Marion, Goessel athletics join Hillsboro in 2A
Marion and Goessel high schools have a chance to test the myth that schools at the top of their athletic classifications dominate the schools at the bottom.
Marion has a history of going back and forth as one of the largest 2As or one of the smallest 3As.
“If you go up and look at the banners in the gym, we’ve been 2A off and on for several years,” said Tod Gordon, MHS principal and athletic director.
Marion dropped from 59th largest of 64 3A schools to second largest of 64 2As for all sports but football this academic year.
Goessel grew, moving up from ninth largest of 97 1A schools to 55th of 64 2As.
“It’s going to be more challenging, there’s no question about that,” said Brian Lightner, Goessel athletic director and cross country coach. “We’re now competing against schools that are a lot larger than us. We’ve usually been one of the larger schools in 1A, and now we’re one of the smaller schools in 2A. We have the numbers to put us in that classification, so that’s where we’ll compete and we’ll try to do the best and we’re here for the kids most of all.”
Hillsboro, which was the largest 2A school a year ago, moved to the third largest.
Two other schools in Marion County, Peabody-Burns and Lost Springs-Centre, remain 1A.
School classifications depend upon the number of high school students. Marion has 154, Hillsboro 152, Goessel 97, Peabody 81, and Centre 68. This year’s cutoff for the top of 2A was 156 students and 92 for the bottom.
The contest to watch will be 2A sub-state volleyball in Marion, which will include Marion, Hillsboro, and Goessel, as well as nearby schools Canton-Galva and Herington, among others.
Marion lost to the eventual state champion is last year’s 3A sub-state. While Hillsboro has had success in 2A, Goessel finished third last year after winning the 1A state tournament the year before.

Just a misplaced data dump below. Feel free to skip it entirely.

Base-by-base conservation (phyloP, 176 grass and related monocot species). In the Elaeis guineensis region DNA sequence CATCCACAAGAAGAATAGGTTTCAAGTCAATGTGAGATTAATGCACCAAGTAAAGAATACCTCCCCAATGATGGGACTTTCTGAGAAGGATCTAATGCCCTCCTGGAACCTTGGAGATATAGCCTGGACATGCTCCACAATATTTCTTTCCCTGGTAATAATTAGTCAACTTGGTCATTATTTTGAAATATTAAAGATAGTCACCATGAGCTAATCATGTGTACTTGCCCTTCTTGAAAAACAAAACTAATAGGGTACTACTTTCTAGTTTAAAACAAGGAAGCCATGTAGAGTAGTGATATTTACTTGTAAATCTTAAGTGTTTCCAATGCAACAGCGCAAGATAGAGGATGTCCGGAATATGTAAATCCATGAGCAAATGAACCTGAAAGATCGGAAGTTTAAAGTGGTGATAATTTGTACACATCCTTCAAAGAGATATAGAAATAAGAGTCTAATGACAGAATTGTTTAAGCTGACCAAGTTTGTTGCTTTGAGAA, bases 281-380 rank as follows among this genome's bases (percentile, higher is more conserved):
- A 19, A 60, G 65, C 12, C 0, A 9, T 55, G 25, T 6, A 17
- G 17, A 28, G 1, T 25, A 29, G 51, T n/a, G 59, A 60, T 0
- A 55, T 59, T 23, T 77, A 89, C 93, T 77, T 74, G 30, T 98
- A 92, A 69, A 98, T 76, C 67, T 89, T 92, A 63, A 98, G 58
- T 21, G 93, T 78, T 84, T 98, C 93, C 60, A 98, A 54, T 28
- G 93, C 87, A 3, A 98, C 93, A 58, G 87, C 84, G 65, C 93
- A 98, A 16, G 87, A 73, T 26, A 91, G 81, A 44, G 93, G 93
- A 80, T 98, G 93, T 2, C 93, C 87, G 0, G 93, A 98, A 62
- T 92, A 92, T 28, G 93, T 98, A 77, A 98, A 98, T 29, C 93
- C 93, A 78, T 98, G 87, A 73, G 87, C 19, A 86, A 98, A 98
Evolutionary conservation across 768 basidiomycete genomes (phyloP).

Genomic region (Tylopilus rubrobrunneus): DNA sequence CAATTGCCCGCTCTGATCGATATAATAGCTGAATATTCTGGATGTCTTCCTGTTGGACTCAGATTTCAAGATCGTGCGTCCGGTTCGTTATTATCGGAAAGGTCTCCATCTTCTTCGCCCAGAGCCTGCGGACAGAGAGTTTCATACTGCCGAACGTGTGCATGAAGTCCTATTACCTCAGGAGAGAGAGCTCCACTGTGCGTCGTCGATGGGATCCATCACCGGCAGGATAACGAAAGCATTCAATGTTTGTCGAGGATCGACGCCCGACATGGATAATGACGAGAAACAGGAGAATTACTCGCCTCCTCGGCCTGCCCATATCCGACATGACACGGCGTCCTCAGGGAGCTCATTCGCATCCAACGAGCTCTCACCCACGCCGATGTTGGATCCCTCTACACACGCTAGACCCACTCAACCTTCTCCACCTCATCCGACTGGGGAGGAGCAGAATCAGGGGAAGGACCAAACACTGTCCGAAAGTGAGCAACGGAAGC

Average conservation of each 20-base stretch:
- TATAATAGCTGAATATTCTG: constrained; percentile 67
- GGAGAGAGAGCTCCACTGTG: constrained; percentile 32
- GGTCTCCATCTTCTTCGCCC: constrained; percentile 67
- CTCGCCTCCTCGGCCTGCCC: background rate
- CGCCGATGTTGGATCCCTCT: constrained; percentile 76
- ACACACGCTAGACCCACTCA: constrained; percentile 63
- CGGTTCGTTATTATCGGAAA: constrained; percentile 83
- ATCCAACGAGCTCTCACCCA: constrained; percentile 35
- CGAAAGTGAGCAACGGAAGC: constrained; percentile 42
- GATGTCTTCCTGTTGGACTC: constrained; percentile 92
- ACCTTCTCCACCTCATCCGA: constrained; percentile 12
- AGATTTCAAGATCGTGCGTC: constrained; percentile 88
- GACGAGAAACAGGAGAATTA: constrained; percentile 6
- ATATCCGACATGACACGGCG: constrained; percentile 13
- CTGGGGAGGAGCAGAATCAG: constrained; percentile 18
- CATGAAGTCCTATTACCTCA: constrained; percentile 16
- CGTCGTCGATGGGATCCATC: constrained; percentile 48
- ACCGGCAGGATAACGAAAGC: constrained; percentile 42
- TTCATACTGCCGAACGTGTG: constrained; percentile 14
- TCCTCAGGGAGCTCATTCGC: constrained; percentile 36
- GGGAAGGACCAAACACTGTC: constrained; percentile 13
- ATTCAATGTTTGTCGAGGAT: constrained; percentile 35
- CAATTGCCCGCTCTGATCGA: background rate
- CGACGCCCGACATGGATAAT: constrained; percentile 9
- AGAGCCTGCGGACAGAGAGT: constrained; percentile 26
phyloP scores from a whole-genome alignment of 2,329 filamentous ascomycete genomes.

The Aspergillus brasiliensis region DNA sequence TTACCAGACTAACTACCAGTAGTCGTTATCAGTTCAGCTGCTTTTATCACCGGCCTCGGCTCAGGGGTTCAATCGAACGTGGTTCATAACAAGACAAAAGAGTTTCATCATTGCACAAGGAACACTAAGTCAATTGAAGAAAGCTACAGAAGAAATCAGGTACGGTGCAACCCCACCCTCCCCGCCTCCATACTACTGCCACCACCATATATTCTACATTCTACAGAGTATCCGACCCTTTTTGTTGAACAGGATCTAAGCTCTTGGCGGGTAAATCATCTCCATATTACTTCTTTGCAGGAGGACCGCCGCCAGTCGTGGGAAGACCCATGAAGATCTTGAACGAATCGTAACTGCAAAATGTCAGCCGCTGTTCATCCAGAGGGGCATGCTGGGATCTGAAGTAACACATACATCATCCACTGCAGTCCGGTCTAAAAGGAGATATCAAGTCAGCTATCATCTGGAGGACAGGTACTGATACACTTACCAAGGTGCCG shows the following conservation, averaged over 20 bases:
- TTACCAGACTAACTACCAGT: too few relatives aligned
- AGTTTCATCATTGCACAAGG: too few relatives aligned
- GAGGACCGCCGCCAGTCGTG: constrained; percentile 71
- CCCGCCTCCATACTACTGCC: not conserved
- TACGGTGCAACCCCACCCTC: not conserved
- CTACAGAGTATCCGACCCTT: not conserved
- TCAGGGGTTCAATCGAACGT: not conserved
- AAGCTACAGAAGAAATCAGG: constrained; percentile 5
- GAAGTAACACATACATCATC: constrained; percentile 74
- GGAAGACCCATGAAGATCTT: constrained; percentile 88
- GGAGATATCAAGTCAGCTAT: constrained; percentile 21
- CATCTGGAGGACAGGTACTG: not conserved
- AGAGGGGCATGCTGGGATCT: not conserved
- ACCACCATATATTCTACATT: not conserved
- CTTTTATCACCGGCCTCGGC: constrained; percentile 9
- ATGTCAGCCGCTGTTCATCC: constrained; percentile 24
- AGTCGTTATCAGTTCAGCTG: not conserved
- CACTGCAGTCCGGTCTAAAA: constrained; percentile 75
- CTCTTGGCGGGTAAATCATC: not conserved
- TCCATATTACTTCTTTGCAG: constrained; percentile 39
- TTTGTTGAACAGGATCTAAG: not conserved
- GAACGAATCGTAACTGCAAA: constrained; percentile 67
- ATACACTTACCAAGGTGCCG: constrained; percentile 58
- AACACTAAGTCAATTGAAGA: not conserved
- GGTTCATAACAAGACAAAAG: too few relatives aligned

Gordon said moving down a classification is better for students.
“You’d like to think it means, being at the top of a class versus at the very bottom of a class, it’s going to be better for kids,” Gordon said. “We’ve been kind of stuck on the bottom of 3A for quite a few years now, and Hesston as an example is 260 kids, and when you have basically 100 less kids, it does make a difference. I think that’s a good thing, we’re going to be the top school basically as far as size in 2A, and I think that can only be good.”
Lightner said Goessel has had three state champion teams in the last three years: volleyball, cross country, and scholars bowl. The classification change does not affect league competition, but it means Goessel will compete against schools with more than 1.5 times as many students.
“It will be more competitive and we’ll have to play at a higher level, but I have confidence in the coaches here that they will get the kids ready for what they’ll compete against,” he said. “And if we’re able to make it to state again, that’s great, and if not, we’ll hope the kids learned those lessons along the way about perseverance and hard work and communication.”
He said lessons learned, not athletic success, are most important to Goessel’s programs.
“So if we can be successful in the postseason, that’s great,” Lightner said, “but we want our kids to have a good experience and grow as individuals and grow as young adults and develop the skills that they need after high school most importantly.”
Last modified Oct. 5, 2017